Update to the Community

August 14, 2020

Washington Nonprofits is the statewide association of nonprofits. Washington Nonprofits makes sure nonprofits have what they need to succeed through learning, advocacy, and collaboration. Funders and journalists ask us to comment on how nonprofits are doing and what main issues they are facing. In this update, we summarize what is going on for nonprofits and how Washington Nonprofits is evolving to meet changing needs.

We are committed to holding ourselves accountable to our members, our funders, and the larger nonprofit community. With so much in flux at this time, we wanted to share an update on our activities now. We welcome your questions, your feedback, and your partnership.

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A map of Washington state with dots representing all the nonprofits, from the Pacific to the Palouse!
A map of Washington state with dots representing all the nonprofits, from the Pacific to the Palouse!

How Are Nonprofits Doing?

The pandemic and the economic crisis are impacting society profoundly. Here are some of the things we are observing in the nonprofit sector:

Adaptation & Learning

Nonprofits are divided in to two main categories:

  • organizations providing essential services that have continued to work throughout the pandemic and
  • organizations that have had to close down temporarily.

Essential service providers like emergency food and shelter found completely new ways to do their work in difficult and uncertain conditions. Food banks have moved from a shopping experience for clients to delivery and contactless pickup. Preschools have retooled to offer childcare for first responders. Counselors, case managers, and tutors have moved to virtual appointments.

Working in new ways is placing new demands on teams. Many managers are having trouble adjusting to remote supervision. Some employees are struggling with adapting while facing very real trauma related to the pandemic. Nonprofits are working through new HR issues.

Financial & Economic Challenges

Nonprofits are struggling financially. Fundraising has been disrupted and major events are cancelled. Earned revenues are down or discontinued.

Communities and nonprofits are facing a financial cliff in 2021. PPP loan funds are running out now, eviction moratoriums will end, CARES Act funding will be spent by December, and state revenues will be greatly impacted by the economic crisis.

Working safely during COVID costs more. Examples of additional costs include:

  • Personal Protective Equipment (PPE),
  • replacing volunteers and clinical interns with paid staff,
  • serving fewer people due to social distancing requirements,
  • improving technology to support working from home and/or virtual service provision,
  • extra cleaning, and
  • increased supervision costs for youth programming.

The pandemic has exacerbated existing disparities. People living in poverty, communities of color, immigrants and refugees, non-English speakers and others who have been marginalized experience greater impacts from the pandemic. Impacts include:

  • economic disadvantage,
  • unequal access to healthcare, and
  • lack of access to technology.

Demand for basic services has increased dramatically. Nonprofits based in and led by members of marginalized communities have been chronically underfunded and face greater threats to their survival.

We are facing a childcare crisis. Childcare slots were scarce prior to this crisis, and many more have been lost. Childcare and school reopening are critical to restarting our economy.

Uncertainty is a challenge. Not knowing what the future holds is making planning, budgeting, and fundraising difficult. No one knows when museums, schools, and theaters will be able to reopen. It is difficult to predict staffing needs and service levels. Some funders are requiring that nonprofits develop and present several different service scenarios as a part of their application process, which is burdensome.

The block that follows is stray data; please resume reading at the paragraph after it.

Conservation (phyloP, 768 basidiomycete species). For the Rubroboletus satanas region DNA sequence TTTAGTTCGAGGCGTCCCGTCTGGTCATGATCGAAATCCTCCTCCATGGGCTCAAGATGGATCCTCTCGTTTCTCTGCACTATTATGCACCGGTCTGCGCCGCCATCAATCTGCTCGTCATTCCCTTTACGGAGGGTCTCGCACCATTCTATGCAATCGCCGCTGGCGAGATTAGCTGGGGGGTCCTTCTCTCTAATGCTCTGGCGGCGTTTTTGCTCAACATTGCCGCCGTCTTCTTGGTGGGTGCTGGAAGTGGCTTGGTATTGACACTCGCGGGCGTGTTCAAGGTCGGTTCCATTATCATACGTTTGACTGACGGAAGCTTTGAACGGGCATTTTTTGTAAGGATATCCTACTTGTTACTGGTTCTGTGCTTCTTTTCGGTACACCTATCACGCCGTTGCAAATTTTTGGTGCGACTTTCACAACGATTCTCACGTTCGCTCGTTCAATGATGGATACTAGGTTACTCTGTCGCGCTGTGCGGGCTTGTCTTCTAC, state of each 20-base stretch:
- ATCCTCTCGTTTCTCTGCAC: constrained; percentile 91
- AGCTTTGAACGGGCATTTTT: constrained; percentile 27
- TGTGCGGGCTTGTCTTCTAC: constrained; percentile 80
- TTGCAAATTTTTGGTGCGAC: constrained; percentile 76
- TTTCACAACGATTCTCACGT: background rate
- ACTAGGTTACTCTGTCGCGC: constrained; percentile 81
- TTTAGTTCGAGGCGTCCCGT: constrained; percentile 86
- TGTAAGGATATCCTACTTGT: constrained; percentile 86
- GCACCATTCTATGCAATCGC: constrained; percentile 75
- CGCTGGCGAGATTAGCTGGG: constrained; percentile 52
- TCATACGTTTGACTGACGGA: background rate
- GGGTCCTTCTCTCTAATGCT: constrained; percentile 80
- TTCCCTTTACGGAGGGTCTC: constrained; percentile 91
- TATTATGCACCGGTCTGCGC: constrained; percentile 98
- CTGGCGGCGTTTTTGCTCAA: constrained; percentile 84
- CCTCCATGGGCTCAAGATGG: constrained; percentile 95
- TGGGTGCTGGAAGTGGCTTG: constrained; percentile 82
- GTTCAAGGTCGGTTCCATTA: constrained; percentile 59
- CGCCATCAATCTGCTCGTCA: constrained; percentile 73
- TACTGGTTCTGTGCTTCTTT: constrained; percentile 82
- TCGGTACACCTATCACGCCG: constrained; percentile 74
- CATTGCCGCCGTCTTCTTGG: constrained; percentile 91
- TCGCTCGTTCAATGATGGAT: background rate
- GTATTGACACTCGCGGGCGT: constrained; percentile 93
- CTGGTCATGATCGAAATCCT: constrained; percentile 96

Leadership Challenges

Responding to this crisis is taking an emotional toll on nonprofit staff and board members. Our sector is filled with people who care deeply and work daily to improve people’s lives. The impacts of the pandemic, the economic crisis, and ongoing racism is significant for everyone. These are particularly intense for many nonprofit leaders.

Communities of color, undocumented people, incarcerated people, trans people are all harder hit. Leaders from organizations that serve these populations are especially exhausted.

Many nonprofits have lost the majority of their volunteers because they are older, in high risk groups, or have kids at home and do not have time to volunteer.

Nonprofits are trying to manage risk while continuing essential services. Nonprofits are establishing new protocols, redesigning spaces, and training staff to take new precautions and enforce new rules. Many nonprofits are not able to afford health insurance for their staff, making it extra difficult to ask them to provide services that may put them at risk. Some nonprofits have moved their operations outdoors for safety. What will happen when the winter comes?

Nonprofits care about their people. As nonprofits consider layoffs or other cuts, they have a great deal of concern for their employees and have tried to discern how to best support their staff.

Nonprofits could lose valuable talent. Many nonprofits have professional staff with specialized training. If they are forced to lay off experienced, skilled staff, rebuilding later will be more difficult.


Not everyone recognizes the importance of nonprofits to our communities. Early relief proposals from federal and state government focused on small businesses but did not mention nonprofits, even though 10% of jobs in Washington are in nonprofits. We have an ongoing challenge to ensure that policymakers recognize how vital nonprofits are to recovery.

Nonprofits without staff have not received relief. Approximately 75% of nonprofits in Washington state have no paid staff, yet they provide an amazing array of services. Because federal stimulus packages have been geared to preserving employment, these organizations have not yet received assistance. Yet, they have ongoing expenses such as rent, utilities, supplies, training costs, and transportation.